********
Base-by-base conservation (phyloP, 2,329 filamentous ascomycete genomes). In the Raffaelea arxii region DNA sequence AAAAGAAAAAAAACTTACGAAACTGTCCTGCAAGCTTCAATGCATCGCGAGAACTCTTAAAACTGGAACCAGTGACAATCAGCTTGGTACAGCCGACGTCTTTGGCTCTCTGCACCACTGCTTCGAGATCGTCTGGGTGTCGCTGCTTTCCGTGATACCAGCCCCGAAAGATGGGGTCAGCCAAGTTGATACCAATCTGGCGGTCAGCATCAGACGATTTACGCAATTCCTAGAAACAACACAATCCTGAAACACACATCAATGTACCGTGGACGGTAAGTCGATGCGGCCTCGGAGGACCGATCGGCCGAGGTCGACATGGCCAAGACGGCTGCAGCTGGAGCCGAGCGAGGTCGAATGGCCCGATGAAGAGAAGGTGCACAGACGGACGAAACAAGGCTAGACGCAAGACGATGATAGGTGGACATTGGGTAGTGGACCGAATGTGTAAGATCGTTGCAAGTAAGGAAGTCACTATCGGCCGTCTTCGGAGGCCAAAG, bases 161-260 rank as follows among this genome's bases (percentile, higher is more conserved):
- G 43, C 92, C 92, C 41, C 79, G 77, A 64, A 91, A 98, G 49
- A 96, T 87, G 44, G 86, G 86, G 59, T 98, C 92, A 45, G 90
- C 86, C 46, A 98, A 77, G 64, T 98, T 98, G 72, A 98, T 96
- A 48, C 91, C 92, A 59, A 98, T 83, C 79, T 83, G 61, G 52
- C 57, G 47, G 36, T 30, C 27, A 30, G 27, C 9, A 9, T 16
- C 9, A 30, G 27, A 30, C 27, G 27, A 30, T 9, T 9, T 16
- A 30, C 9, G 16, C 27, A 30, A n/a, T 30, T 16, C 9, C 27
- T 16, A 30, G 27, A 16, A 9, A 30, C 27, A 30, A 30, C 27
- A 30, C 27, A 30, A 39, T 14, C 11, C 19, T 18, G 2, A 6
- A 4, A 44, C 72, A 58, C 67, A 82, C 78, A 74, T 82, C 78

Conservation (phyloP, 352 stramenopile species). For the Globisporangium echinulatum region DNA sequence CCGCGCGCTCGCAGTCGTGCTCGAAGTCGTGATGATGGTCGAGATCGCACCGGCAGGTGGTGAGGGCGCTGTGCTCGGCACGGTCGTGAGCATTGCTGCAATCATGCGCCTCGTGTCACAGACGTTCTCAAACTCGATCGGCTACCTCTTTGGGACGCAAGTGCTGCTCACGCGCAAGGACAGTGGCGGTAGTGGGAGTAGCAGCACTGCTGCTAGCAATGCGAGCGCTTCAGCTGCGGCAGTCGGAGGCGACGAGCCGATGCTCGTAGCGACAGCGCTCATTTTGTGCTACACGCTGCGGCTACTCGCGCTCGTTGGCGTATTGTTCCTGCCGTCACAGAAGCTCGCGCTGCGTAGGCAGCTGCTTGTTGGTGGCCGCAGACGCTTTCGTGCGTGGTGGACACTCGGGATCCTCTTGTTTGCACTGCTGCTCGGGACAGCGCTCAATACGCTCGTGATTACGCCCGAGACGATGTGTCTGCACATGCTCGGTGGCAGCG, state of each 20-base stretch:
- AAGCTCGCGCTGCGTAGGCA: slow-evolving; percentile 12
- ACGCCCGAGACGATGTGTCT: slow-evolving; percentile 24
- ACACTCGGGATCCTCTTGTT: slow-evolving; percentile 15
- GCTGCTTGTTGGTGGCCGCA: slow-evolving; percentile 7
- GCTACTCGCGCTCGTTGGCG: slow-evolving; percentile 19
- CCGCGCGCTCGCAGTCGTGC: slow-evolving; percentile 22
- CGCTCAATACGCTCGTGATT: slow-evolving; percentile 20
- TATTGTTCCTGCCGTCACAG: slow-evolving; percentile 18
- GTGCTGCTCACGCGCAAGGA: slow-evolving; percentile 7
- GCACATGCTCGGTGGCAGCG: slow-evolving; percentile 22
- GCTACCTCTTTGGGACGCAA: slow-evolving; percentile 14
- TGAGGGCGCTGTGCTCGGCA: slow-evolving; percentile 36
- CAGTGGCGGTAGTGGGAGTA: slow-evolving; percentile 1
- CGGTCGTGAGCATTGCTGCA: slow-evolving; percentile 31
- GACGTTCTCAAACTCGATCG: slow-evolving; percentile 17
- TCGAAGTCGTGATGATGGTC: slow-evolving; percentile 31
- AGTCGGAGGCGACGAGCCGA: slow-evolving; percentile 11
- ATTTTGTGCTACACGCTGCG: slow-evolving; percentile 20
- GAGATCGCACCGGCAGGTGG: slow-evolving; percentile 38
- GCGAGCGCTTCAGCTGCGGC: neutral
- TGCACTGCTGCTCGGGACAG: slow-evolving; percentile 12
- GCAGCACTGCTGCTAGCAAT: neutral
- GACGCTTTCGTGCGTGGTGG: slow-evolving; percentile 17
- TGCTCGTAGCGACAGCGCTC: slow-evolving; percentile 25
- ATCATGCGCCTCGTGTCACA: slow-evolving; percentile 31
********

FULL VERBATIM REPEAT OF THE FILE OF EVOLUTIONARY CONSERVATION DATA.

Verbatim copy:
Base-by-base conservation (phyloP, 2,329 filamentous ascomycete genomes). In the Raffaelea arxii region DNA sequence AAAAGAAAAAAAACTTACGAAACTGTCCTGCAAGCTTCAATGCATCGCGAGAACTCTTAAAACTGGAACCAGTGACAATCAGCTTGGTACAGCCGACGTCTTTGGCTCTCTGCACCACTGCTTCGAGATCGTCTGGGTGTCGCTGCTTTCCGTGATACCAGCCCCGAAAGATGGGGTCAGCCAAGTTGATACCAATCTGGCGGTCAGCATCAGACGATTTACGCAATTCCTAGAAACAACACAATCCTGAAACACACATCAATGTACCGTGGACGGTAAGTCGATGCGGCCTCGGAGGACCGATCGGCCGAGGTCGACATGGCCAAGACGGCTGCAGCTGGAGCCGAGCGAGGTCGAATGGCCCGATGAAGAGAAGGTGCACAGACGGACGAAACAAGGCTAGACGCAAGACGATGATAGGTGGACATTGGGTAGTGGACCGAATGTGTAAGATCGTTGCAAGTAAGGAAGTCACTATCGGCCGTCTTCGGAGGCCAAAG, bases 161-260 rank as follows among this genome's bases (percentile, higher is more conserved):
- G 43, C 92, C 92, C 41, C 79, G 77, A 64, A 91, A 98, G 49
- A 96, T 87, G 44, G 86, G 86, G 59, T 98, C 92, A 45, G 90
- C 86, C 46, A 98, A 77, G 64, T 98, T 98, G 72, A 98, T 96
- A 48, C 91, C 92, A 59, A 98, T 83, C 79, T 83, G 61, G 52
- C 57, G 47, G 36, T 30, C 27, A 30, G 27, C 9, A 9, T 16
- C 9, A 30, G 27, A 30, C 27, G 27, A 30, T 9, T 9, T 16
- A 30, C 9, G 16, C 27, A 30, A n/a, T 30, T 16, C 9, C 27
- T 16, A 30, G 27, A 16, A 9, A 30, C 27, A 30, A 30, C 27
- A 30, C 27, A 30, A 39, T 14, C 11, C 19, T 18, G 2, A 6
- A 4, A 44, C 72, A 58, C 67, A 82, C 78, A 74, T 82, C 78

Conservation (phyloP, 352 stramenopile species). For the Globisporangium echinulatum region DNA sequence CCGCGCGCTCGCAGTCGTGCTCGAAGTCGTGATGATGGTCGAGATCGCACCGGCAGGTGGTGAGGGCGCTGTGCTCGGCACGGTCGTGAGCATTGCTGCAATCATGCGCCTCGTGTCACAGACGTTCTCAAACTCGATCGGCTACCTCTTTGGGACGCAAGTGCTGCTCACGCGCAAGGACAGTGGCGGTAGTGGGAGTAGCAGCACTGCTGCTAGCAATGCGAGCGCTTCAGCTGCGGCAGTCGGAGGCGACGAGCCGATGCTCGTAGCGACAGCGCTCATTTTGTGCTACACGCTGCGGCTACTCGCGCTCGTTGGCGTATTGTTCCTGCCGTCACAGAAGCTCGCGCTGCGTAGGCAGCTGCTTGTTGGTGGCCGCAGACGCTTTCGTGCGTGGTGGACACTCGGGATCCTCTTGTTTGCACTGCTGCTCGGGACAGCGCTCAATACGCTCGTGATTACGCCCGAGACGATGTGTCTGCACATGCTCGGTGGCAGCG, state of each 20-base stretch:
- AAGCTCGCGCTGCGTAGGCA: slow-evolving; percentile 12
- ACGCCCGAGACGATGTGTCT: slow-evolving; percentile 24
- ACACTCGGGATCCTCTTGTT: slow-evolving; percentile 15
- GCTGCTTGTTGGTGGCCGCA: slow-evolving; percentile 7
- GCTACTCGCGCTCGTTGGCG: slow-evolving; percentile 19
- CCGCGCGCTCGCAGTCGTGC: slow-evolving; percentile 22
- CGCTCAATACGCTCGTGATT: slow-evolving; percentile 20
- TATTGTTCCTGCCGTCACAG: slow-evolving; percentile 18
- GTGCTGCTCACGCGCAAGGA: slow-evolving; percentile 7
- GCACATGCTCGGTGGCAGCG: slow-evolving; percentile 22
- GCTACCTCTTTGGGACGCAA: slow-evolving; percentile 14
- TGAGGGCGCTGTGCTCGGCA: slow-evolving; percentile 36
- CAGTGGCGGTAGTGGGAGTA: slow-evolving; percentile 1
- CGGTCGTGAGCATTGCTGCA: slow-evolving; percentile 31
- GACGTTCTCAAACTCGATCG: slow-evolving; percentile 17
- TCGAAGTCGTGATGATGGTC: slow-evolving; percentile 31
- AGTCGGAGGCGACGAGCCGA: slow-evolving; percentile 11
- ATTTTGTGCTACACGCTGCG: slow-evolving; percentile 20
- GAGATCGCACCGGCAGGTGG: slow-evolving; percentile 38
- GCGAGCGCTTCAGCTGCGGC: neutral
- TGCACTGCTGCTCGGGACAG: slow-evolving; percentile 12
- GCAGCACTGCTGCTAGCAAT: neutral
- GACGCTTTCGTGCGTGGTGG: slow-evolving; percentile 17
- TGCTCGTAGCGACAGCGCTC: slow-evolving; percentile 25
- ATCATGCGCCTCGTGTCACA: slow-evolving; percentile 31